4.3 LEARNING OBJECTIVE Explain the economic effect of government-imposed price floors and price ceilings. Positive and Normative Analysis of Price Ceilings and Price Floors Whether rent controls or federal farm programs are desirable or undesirable is a normative question. Whether the gains to the winners more than make up for the losses to the losers and for the decline in economic efficiency is a matter of judgment and not strictly an economic question.

The Economic Impact of Taxes
4.4 LEARNING OBJECTIVE Analyze the economic impact of taxes. The Effect of Taxes on Economic Efficiency FIGURE 4-10 The Effect of a Tax on the Market for Cigarettes Without the tax, market equilibrium occurs at point A. A \$1.00-per-pack tax on cigarettes will cause the supply curve for cigarettes to shift up by \$1.00, from S1 to S2. The new equilibrium occurs at point B. The price of cigarettes will increase by \$0.90, to \$4.90 per pack, and the quantity sold will fall to 3.7 billion packs. The tax on cigarettes has increased the price paid by consumers from \$4.00 to \$4.90 per pack. Producers receive a price of \$4.90 per pack (point B), but after paying the \$1.00 tax, they are left with \$3.90 (point C). The government will receive tax revenue equal to the green shaded box. Some consumer surplus and some producer surplus will become tax revenue for the government and some will become deadweight loss, shown by the yellow-shaded area.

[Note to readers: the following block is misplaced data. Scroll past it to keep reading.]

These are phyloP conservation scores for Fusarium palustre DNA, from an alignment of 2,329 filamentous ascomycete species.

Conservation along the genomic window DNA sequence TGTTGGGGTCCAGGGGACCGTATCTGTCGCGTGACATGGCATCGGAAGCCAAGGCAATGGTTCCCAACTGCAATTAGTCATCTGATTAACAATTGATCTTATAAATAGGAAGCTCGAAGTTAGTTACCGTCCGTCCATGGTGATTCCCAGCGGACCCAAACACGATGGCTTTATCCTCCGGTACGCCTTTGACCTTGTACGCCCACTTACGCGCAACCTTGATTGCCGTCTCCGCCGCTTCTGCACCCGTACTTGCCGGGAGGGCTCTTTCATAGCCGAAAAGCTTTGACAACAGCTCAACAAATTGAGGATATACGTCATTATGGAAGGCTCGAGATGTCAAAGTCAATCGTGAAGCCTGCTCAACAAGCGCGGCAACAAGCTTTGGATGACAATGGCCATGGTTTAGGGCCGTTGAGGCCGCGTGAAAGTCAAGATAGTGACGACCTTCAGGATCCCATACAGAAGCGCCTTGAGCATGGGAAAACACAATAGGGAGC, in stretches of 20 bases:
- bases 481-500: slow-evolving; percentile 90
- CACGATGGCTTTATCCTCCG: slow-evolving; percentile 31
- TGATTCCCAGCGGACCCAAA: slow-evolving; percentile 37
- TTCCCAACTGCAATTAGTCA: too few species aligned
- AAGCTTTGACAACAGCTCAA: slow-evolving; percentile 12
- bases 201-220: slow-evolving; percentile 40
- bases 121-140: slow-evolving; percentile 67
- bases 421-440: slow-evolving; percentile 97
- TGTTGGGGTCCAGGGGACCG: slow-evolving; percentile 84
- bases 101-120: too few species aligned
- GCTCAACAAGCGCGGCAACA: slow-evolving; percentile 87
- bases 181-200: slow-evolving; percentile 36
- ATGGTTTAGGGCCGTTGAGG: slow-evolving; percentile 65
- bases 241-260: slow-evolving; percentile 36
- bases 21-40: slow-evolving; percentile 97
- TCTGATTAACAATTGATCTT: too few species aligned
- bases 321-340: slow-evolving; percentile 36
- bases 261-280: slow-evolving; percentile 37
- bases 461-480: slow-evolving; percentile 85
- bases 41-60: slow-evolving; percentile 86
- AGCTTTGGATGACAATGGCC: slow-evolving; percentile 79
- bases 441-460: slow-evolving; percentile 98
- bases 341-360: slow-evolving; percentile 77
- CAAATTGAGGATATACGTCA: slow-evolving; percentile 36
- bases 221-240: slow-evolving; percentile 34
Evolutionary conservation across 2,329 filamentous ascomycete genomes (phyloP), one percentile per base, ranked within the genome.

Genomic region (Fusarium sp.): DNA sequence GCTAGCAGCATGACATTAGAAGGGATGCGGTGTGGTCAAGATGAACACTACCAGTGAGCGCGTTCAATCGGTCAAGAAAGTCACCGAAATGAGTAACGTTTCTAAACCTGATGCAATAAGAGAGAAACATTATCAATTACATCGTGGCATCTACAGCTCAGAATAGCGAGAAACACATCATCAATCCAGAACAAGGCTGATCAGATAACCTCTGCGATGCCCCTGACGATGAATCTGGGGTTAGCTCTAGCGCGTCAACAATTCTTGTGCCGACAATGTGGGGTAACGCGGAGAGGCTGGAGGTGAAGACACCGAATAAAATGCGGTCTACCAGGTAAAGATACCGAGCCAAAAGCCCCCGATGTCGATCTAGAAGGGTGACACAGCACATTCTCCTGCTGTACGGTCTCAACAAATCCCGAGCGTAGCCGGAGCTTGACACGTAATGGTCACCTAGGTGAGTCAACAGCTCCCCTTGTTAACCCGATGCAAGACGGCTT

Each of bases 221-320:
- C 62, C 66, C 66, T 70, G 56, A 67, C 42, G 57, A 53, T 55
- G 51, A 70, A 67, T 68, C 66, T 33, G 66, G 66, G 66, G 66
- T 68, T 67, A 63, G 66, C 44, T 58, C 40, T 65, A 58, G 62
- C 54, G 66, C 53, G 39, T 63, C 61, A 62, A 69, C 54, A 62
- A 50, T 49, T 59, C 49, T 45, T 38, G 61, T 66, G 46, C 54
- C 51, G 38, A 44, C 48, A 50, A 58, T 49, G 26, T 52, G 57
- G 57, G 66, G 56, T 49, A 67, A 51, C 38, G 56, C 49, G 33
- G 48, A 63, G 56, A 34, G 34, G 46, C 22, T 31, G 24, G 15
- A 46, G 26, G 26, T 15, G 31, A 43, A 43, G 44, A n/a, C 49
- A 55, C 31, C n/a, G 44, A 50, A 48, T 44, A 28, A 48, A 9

The Economic Impact of Taxes
4.4 LEARNING OBJECTIVE Analyze the economic impact of taxes. Tax Incidence: Who Actually Pays a Tax? Tax incidence The actual division of the burden of a tax between buyers and sellers in a market.

The Economic Impact of Taxes
4.4 LEARNING OBJECTIVE Analyze the economic impact of taxes. Tax Incidence: Who Actually Pays a Tax? Determining Tax Incidence on a Demand and Supply Graph FIGURE 4-11 The Incidence of a Tax on Gasoline With no tax on gasoline, the price would be \$3.00 per gallon, and 144 billion gallons of gasoline would be sold each year. A 10-cents-per-gallon excise tax shifts up the supply curve from S1 to S2, raises the price consumers pay from \$3.00 to \$3.08, and lowers the price sellers receive from \$3.00 to \$2.98. Therefore, consumers pay 8 cents of the 10-cents-per-gallon tax on gasoline, and sellers pay 2 cents.

The Economic Impact of Taxes
4.4 LEARNING OBJECTIVE Analyze the economic impact of taxes. Tax Incidence: Who Actually Pays a Tax? Does It Matter Whether the Government Collects a Tax from Buyers or Sellers? FIGURE 4-12 The Incidence of a Tax on Gasoline Paid by Buyers With no tax on gasoline, the demand curve is D1. If a 10-cents-per-gallon tax is imposed that consumers are responsible for paying, the demand curve shifts down by the amount of the tax, from D1to D2. In the new equilibrium, consumers pay a price of \$3.08 per gallon, including the tax. Producers receive \$2.98 per gallon. This is the same result we saw when producers were responsible for paying the tax.

4.4 LEARNING OBJECTIVE Making the Connection Is the Burden of the Social Security Tax Really Shared Equally between Workers and Firms? Analyze the economic impact of taxes. YOUR TURN: Test your understanding by doing related problem 4.6 at the end of this chapter.